Much of my life has been shaped by moments of crisis / desperation. At the moment these situations were often horrific, but in the long run they mostly had the “death is the greatest motivator in life” effect on me. When I had a severe form of COVID-19 in March (life in NYC has its downsides!), I resorted to Viktor Frankl's "Search for Meaning". It was a great reminder that we can find meaning in a crisis and that we are often more resilient than we think. The idea - that we have to try to make sense of even the most difficult of situations - accepts the current situation as dire. It doesn't paint her rosier than she is. But it also says, let's see where we can find meaning and do something about the situation. That is our answer to these situations, we have the freedom to choose. Other things that usually help me maintain my drive are having "people of good energy" around me; to meditate; and take the long-term perspective (“What will really be important in 20 years?”).
What would you say is the most important role a manager plays in challenging times?
The most successful leaders (and organizations) I have studied and worked with actively develop mindsets and practices that enhance their ability to navigate the unknown - and cultivate serendipity. What do you mean with that? Serendipity is about unplanned positive results that occur because we “see” something in the unexpected and associate it with something relevant. Our research on inspiring leaders, organizations, and business incubators shows that there are simple ways we can build a muscle for the unexpected that enables us to create that “smart happiness” such as: For example, developing a sense of direction while preparing for the unexpected, or placing and raising bets. Applying a serendipity mentality allows us to let go of the old illusion of control that is drummed into us in the schools of this world and that tells us we can plan anything - and instead helps us transform the unexpected from a threat into a potential Transform allies.
Is there a “number one principle” that can help guide a company through the ups and downs of turbulent times?
The most successful leaders in our research (including a study of 31 of the world's most successful CEOs) don't pretend they can plan anything - instead, they have a strong compass and are prepared for the unexpected. While they often feel the pressure to convey that “everything is under control”, they know that they are not always in control. Once we let go of the illusion that we can control everything, serendipity, innovation and creative solutions become possible. For example, in a financial services company, the overall vision was to lift hundreds of millions of people out of poverty - a key solution to this came unexpectedly from conversation because people knew what to look out for. Or take former Unilever CEO Paul Polman: he's taking on a variety of projects that have come to him unexpectedly, but ponders how they fit his goal of helping people who cannot help themselves.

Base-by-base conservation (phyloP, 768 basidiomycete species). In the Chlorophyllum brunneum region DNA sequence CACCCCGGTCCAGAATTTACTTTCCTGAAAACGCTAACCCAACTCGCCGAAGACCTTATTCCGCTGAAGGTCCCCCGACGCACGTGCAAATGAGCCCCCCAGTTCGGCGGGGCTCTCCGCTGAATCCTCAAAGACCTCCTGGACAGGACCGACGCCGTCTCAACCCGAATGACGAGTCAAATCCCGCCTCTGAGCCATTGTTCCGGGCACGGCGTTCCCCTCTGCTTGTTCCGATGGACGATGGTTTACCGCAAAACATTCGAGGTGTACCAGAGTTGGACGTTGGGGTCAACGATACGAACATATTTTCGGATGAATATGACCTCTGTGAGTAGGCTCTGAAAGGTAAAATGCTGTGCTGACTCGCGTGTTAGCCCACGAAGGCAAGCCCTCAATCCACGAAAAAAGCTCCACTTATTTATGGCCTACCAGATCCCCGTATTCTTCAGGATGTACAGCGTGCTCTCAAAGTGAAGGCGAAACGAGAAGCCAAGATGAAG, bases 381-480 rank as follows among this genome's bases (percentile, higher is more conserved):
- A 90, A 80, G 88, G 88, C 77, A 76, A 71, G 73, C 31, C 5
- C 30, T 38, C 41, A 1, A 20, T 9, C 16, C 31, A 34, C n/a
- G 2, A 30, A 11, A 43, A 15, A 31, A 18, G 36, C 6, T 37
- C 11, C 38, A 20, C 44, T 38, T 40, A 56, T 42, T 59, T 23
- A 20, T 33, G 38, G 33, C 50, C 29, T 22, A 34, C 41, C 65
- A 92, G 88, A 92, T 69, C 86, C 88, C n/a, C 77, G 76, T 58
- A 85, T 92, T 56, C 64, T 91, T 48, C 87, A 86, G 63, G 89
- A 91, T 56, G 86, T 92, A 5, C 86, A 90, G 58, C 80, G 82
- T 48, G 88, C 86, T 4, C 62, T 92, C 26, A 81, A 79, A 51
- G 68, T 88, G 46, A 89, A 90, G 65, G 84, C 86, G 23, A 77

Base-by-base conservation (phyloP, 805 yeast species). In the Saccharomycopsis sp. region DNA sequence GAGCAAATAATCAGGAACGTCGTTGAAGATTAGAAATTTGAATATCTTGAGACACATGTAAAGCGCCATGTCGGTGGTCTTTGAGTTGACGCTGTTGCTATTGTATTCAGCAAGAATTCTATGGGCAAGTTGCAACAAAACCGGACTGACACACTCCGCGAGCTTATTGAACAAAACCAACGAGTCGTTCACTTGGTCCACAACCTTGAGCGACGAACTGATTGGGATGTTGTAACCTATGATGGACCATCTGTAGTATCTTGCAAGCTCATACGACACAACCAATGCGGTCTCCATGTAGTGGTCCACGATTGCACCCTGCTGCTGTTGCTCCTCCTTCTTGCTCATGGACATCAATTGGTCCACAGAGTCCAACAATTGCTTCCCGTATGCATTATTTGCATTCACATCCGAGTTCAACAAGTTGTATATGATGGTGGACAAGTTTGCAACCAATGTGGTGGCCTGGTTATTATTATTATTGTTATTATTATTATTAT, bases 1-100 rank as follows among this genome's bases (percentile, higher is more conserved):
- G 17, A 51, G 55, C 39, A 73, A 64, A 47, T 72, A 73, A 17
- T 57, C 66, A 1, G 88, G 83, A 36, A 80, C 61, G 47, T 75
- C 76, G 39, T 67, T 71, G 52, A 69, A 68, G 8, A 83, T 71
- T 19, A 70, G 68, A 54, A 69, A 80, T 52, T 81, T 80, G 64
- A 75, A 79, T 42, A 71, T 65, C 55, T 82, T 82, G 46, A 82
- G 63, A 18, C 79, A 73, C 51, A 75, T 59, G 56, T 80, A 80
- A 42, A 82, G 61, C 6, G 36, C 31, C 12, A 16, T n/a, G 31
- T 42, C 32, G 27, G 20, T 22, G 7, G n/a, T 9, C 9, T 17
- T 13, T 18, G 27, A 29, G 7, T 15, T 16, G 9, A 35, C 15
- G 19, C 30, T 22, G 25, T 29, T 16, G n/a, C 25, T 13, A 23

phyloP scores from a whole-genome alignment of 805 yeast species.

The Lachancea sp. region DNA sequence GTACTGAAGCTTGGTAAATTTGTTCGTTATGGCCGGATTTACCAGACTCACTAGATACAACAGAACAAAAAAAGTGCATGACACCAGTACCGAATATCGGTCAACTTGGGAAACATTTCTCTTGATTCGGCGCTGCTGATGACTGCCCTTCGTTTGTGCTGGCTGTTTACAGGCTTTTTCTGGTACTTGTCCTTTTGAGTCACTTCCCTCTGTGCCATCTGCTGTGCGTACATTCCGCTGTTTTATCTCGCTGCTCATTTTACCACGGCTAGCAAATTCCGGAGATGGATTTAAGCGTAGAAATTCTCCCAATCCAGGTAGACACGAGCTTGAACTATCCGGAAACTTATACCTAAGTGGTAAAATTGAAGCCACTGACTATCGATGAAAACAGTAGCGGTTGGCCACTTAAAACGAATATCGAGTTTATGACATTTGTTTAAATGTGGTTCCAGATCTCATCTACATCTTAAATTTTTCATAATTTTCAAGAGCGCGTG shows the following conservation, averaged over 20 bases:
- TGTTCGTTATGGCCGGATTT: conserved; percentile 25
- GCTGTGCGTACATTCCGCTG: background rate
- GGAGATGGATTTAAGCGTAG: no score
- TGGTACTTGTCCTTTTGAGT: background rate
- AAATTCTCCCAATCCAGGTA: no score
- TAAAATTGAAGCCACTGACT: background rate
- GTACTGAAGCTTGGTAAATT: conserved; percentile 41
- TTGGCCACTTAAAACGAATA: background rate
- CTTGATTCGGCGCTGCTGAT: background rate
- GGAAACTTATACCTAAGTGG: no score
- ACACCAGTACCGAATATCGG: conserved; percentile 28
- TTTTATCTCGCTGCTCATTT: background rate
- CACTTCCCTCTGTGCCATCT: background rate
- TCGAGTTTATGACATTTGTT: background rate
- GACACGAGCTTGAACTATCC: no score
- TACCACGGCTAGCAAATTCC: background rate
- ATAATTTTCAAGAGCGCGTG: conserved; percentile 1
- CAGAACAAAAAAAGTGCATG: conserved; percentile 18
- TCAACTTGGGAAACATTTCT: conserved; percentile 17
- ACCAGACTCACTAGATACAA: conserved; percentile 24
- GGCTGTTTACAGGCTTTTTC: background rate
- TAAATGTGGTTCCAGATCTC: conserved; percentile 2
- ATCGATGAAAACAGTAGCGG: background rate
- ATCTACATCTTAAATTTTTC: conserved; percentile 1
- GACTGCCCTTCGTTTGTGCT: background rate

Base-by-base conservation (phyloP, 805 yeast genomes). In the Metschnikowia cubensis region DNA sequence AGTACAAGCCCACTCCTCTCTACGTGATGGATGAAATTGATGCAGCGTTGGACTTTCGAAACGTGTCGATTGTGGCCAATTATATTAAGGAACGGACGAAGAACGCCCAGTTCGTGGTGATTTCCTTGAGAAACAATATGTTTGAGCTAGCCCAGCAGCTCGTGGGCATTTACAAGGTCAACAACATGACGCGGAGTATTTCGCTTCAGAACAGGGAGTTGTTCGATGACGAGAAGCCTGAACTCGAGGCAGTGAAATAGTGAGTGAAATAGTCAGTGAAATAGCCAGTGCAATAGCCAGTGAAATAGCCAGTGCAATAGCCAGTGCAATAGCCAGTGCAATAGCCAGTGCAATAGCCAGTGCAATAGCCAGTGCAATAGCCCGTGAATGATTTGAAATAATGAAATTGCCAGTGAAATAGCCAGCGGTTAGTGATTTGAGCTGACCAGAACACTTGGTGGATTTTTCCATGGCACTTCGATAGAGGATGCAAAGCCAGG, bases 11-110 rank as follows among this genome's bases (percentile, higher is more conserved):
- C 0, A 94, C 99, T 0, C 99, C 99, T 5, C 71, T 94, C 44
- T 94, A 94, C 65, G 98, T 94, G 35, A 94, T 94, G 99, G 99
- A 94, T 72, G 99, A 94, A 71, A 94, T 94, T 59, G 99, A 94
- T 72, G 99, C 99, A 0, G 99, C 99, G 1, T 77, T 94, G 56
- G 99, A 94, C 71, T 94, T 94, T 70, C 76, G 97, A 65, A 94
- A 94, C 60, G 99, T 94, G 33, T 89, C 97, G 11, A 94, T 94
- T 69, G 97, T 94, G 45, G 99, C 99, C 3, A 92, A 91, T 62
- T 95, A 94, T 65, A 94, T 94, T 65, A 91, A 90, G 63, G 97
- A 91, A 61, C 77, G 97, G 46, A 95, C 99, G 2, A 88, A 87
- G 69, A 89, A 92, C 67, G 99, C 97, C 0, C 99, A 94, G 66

Having a sense of direction - like some kind of principle or north star or purpose - enables us to deal with the unexpected and filter the things that might be a distraction. In companies, we can take a larger problem (e.g. in connection with the Sustainable Development Goals or a current crisis such as COVID-19) and relate it to our core competencies.
Rather than pretending that we have everything under control - and that unexpected solutions mean a loss of control - cultivating Serendipity is actually about gaining control over uncertainty. Then we can all be more truthful about how things actually happen: As Harvard's Leith Sharp would say, life is more of a squiggle than a straight line, even if we tell it as if it were a straight line. Legitimizing this in companies is an important step when it comes to sharing knowledge, building trust - and understanding what it means to be human.
Can you name the most common mistake you've seen other companies make during difficult times? What should you watch out for to avoid this?
Holding on to an illusion of control: We all tend to make plans and develop strategies, but the reality is that our lives are often shaped by the unexpected, especially during challenging times. If we pretend to have everything under control, we miss opportunities hidden in the unexpected. Understandably, there is a human tendency to try to control everything. But in times of uncertainty there are many things we cannot control - and we might as well focus our energies on what we can control. Turning our fear and anxiety into a meaningful effort. It will become a new normal, at least in the short term, that we will have more questions than answers - and we will have to get used to it. We're going to have to let go of some things that we took for granted. The question is not how we cope with the uncertainty, but how we can navigate the unknown in a hopeful way - by building a muscle for the unexpected.
Here is the main question of our discussion. Based on your experiences and successes, what are the five most important things a leader should do to lead effectively in uncertain and turbulent times? Please provide a story or example for each point.
1) Focus on the possibilities, not the limits.As soon as we stop looking at things like budget constraints as a problem and instead try to make the most of the available resources, the most creative (and random) solutions emerge. Reconstructed Living Labs, for example, developed an educational method for low-income earners that enables people to develop their own skills, businesses and platforms. The team's key question when entering a new, resource-poor community is not, “What resources are needed?” Or, worse, “How can we help?” (This question poses the locals as beneficiaries or even “victims” and often encourages a passive mentality. Instead, they try to use and supplement the existing resources by looking at them from a new perspective, when we look at the world less in terms of resource requirements and more in terms of creative solutions to our problems When we inspire this throughout our organization, opportunities arise in the unexpected places.